looking upon the ground said: "My son, the poppy makes people sleepy because it possesses a soporific principle "; and the young man was happy. Walking through this garden of literature, this flower called the novel—not this poppy, for the sermon is the true poppy of literature— this rose rises up before you and asks if you can tell the source of its gorgeous coloring. In doing this it is necessary to go back.

First, having found out what literature is, we may infer whether the novel is a part of true literature. Literature is that thought which is universal. True literature must be universal truth appealing to man as man, not to man as a Methodist, Calvinist, an Englishman, or an American. Hence the writings of Shakespeare, of Homer, of Milton pass into all languages, because the great thoughts of those writers belong to the human heart. But the element of universality is not sufficient, because the truths of the multiplication table are universal. The whole human family believe that twice two makes four. Besides the universality, you will find that all the thoughts of literature spring from the soul, that is, from the emotions, from the sentiments, rather than from the intellect alone. So that in literature you must have a universality of thought, and thought ornamented, thought decorated— the thoughts of the heart. This is sufficiently inclusive, if it includes poetry, the drama, the great histories, the great essays, and religion, and is sufficiently exclusive if it throws out encyclopedias, "The Congressional Globe," and, what is better yet, arithmetic, and also dogmatic theology—which is no part of literature.

Secondly, all the fine arts spring from a basis of sentiment. They are the outward expressions of sentiment, and for the most part all fine arts spring from a single sentiment, that of the beautiful. Music, statuary, painting, architecture are the outward expressions of our sense of beauty. Literature is nothing else than thought ornamented. Where, then, is this element of beauty that makes the novel a part of literature, and secures for it an admittance into the great world of art? Go back with me, if you choose, two thousand years, and you will see upon the walls of every old temple, of every palace, of every dwelling-house a certain form or figure, and the likeness is—woman. The forehead is not high, as our girls used to think twenty years ago—I believe the notion has perished, that thought made the forehead high; nor is the hair black, as our girls still think, but brown. The cheek, the chin, the nose, the shoulders all express beauty in the undulating lines that are supposed to convey it.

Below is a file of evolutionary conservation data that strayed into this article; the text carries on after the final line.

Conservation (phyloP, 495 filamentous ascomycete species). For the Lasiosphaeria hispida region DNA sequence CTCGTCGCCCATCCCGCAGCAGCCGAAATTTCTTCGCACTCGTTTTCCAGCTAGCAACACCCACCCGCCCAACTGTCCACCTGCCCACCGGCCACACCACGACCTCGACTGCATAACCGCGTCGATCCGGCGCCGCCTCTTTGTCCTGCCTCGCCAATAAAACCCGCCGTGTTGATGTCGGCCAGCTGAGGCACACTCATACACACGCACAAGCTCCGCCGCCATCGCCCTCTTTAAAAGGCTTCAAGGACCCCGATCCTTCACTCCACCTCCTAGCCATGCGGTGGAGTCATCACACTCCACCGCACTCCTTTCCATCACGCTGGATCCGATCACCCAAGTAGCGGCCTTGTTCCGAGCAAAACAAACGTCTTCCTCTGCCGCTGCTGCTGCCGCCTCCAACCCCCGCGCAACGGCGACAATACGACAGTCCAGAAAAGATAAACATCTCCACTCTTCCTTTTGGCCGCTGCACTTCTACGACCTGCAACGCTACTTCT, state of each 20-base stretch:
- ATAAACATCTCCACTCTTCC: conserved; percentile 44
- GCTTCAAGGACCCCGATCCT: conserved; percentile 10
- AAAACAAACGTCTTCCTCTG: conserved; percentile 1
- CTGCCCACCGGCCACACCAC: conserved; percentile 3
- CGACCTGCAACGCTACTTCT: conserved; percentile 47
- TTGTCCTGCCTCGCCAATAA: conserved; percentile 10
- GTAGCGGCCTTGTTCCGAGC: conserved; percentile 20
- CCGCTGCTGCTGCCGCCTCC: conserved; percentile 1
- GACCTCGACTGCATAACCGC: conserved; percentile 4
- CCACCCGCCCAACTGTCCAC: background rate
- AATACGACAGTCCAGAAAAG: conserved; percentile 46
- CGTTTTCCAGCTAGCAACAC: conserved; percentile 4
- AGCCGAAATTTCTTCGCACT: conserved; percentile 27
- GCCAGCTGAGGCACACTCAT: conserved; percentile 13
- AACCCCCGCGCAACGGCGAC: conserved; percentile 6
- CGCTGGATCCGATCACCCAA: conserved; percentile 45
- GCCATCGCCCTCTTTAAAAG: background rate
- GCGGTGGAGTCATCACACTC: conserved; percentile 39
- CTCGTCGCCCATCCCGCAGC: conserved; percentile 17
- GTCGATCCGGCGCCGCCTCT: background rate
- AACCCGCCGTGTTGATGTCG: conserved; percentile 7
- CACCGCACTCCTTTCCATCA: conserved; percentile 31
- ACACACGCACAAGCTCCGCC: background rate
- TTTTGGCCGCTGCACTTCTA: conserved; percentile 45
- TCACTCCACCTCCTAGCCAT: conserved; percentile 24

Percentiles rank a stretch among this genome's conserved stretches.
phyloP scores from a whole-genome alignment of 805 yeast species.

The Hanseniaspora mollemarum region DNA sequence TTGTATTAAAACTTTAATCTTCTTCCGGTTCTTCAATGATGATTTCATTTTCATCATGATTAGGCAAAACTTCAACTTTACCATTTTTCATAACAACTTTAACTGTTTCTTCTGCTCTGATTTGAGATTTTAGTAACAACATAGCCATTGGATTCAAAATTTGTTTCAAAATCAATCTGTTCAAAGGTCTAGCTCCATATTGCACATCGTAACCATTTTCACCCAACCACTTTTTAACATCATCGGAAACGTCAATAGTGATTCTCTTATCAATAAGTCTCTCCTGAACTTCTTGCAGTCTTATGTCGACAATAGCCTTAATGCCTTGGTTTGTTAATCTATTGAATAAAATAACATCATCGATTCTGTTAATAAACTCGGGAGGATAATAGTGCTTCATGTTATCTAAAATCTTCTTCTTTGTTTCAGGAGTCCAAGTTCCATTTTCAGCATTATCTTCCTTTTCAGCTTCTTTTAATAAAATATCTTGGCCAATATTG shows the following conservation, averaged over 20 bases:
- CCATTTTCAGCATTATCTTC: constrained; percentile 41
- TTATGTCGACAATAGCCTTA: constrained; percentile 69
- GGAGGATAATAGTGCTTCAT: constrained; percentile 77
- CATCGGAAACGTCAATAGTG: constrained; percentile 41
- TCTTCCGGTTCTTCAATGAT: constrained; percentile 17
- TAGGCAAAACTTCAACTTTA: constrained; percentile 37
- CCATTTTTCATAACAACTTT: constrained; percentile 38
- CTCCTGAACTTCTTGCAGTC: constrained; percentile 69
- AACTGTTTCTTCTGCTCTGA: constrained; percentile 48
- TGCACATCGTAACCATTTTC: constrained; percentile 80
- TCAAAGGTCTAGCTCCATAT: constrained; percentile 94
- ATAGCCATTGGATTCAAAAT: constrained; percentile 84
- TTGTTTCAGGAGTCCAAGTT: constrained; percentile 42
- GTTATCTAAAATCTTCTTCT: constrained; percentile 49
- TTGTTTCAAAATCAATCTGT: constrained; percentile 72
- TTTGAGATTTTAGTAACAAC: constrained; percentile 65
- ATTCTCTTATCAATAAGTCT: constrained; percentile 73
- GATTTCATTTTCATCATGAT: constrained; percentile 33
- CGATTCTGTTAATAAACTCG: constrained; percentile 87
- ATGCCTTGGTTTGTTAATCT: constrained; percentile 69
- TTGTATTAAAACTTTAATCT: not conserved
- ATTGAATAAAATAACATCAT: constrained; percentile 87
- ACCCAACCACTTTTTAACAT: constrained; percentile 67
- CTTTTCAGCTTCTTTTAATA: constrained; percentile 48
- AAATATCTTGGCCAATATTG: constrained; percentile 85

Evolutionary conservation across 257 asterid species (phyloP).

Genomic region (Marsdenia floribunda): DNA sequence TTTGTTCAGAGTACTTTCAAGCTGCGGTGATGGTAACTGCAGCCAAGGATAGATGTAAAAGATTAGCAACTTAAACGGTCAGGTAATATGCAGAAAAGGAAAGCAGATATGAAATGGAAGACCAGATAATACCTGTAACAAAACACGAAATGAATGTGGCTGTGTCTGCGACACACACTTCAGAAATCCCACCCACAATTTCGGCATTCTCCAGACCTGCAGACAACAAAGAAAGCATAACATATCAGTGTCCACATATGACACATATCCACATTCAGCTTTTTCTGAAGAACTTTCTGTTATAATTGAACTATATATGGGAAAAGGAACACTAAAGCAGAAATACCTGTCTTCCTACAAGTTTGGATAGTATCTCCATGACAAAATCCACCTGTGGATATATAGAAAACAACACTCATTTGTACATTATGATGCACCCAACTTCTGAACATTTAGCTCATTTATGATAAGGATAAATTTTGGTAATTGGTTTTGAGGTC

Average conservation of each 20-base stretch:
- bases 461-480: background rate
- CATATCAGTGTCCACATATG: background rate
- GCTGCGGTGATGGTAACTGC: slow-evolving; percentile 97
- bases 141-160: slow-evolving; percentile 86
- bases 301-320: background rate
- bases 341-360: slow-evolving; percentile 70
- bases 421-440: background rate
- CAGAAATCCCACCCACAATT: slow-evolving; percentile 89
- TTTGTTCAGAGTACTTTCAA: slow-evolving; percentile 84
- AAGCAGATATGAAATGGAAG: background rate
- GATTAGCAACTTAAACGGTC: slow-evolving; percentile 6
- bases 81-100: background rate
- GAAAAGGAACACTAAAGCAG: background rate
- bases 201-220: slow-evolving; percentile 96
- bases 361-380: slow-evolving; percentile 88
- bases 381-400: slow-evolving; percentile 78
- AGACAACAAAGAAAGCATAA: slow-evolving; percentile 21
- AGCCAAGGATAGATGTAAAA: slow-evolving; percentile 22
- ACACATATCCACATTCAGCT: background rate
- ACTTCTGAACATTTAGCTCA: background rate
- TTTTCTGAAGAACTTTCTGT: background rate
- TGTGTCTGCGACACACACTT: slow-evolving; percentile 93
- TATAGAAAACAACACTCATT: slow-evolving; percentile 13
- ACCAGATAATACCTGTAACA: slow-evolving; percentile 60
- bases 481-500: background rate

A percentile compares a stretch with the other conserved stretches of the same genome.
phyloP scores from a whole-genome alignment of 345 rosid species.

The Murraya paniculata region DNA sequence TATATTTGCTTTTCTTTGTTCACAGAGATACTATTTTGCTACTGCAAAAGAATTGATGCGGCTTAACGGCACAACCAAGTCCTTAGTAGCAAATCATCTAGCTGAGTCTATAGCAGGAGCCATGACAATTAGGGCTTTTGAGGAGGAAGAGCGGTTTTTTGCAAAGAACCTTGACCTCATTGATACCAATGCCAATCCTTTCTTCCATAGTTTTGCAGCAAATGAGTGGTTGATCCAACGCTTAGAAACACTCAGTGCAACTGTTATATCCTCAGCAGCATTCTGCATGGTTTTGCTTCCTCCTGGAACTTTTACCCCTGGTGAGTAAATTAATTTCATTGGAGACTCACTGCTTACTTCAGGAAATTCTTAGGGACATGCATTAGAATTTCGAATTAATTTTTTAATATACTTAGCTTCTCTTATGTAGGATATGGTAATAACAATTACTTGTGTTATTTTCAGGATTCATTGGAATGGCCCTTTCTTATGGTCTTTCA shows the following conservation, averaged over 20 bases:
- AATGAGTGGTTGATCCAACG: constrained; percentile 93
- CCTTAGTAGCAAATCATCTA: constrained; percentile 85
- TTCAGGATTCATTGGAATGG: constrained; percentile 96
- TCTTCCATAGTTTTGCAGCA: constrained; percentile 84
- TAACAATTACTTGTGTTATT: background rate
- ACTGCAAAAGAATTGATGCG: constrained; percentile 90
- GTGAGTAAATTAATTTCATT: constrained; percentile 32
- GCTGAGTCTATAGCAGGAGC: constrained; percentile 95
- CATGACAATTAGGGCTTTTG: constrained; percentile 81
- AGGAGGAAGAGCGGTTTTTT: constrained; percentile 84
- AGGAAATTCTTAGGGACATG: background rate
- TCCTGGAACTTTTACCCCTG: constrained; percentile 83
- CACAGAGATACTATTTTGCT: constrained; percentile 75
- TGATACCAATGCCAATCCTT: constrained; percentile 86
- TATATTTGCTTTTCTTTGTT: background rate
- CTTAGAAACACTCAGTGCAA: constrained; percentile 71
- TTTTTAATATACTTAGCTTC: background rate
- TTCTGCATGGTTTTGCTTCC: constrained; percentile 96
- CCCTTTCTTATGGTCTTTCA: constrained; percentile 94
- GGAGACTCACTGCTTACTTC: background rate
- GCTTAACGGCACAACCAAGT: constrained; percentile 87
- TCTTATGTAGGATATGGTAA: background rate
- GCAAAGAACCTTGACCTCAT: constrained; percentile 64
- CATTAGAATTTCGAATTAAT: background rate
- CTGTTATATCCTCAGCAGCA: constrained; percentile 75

The Greeks called this image Andromeda, or Helen. Along came the Latins and called it Minerva, or Zenobia. Along came the Italians and called it Beatrice. The Bible built a beautiful garden around it and called it Eve. But call this creature what you may, this is the Atlas upon whose shoulders the world of the novel turns and passes through the vicissitudes of day and night, summer and winter. This is the element of beauty that entered into that part of literature, and for the most part acts as the adorning element, the decoration of the thought.

I affirm, therefore, that of the novel woman is the satisfactory explanation, the ample apology. The novel is that part of literature which is decorated, for the most part, by the beauty of woman. It is the woman in literature. I mean by this, not that woman is the whole subject-matter. She cannot be; but she is the inspiration, the central figure in the group, the reason of the grouping, the apology for it, the explanation of it, the decoration, the golden light flung over the thought. Let me illustrate. While Madame Recamier lived the great men of France—generals, statesmen, scientific men, literary men of every kind, and even clergymen—met in her parlors every day at four o'clock. Not because they loved her or she them—for it is said she loved nobody deeply—and they met not because of her conversation, for she said little, but they convened every day because there was an inspiration in her presence, something that sweetly molded the hour. They met because her beauty, her friendship, was a glorious flag under which to convene, and when she departed from life those great men convened no more. Not because the questions of war or theology had been answered, but because their hearts had been freed from that charming entanglement. This is all. What a power to inspire has the single sentiment called "love "! I believe that is the best name for it—or friendship. What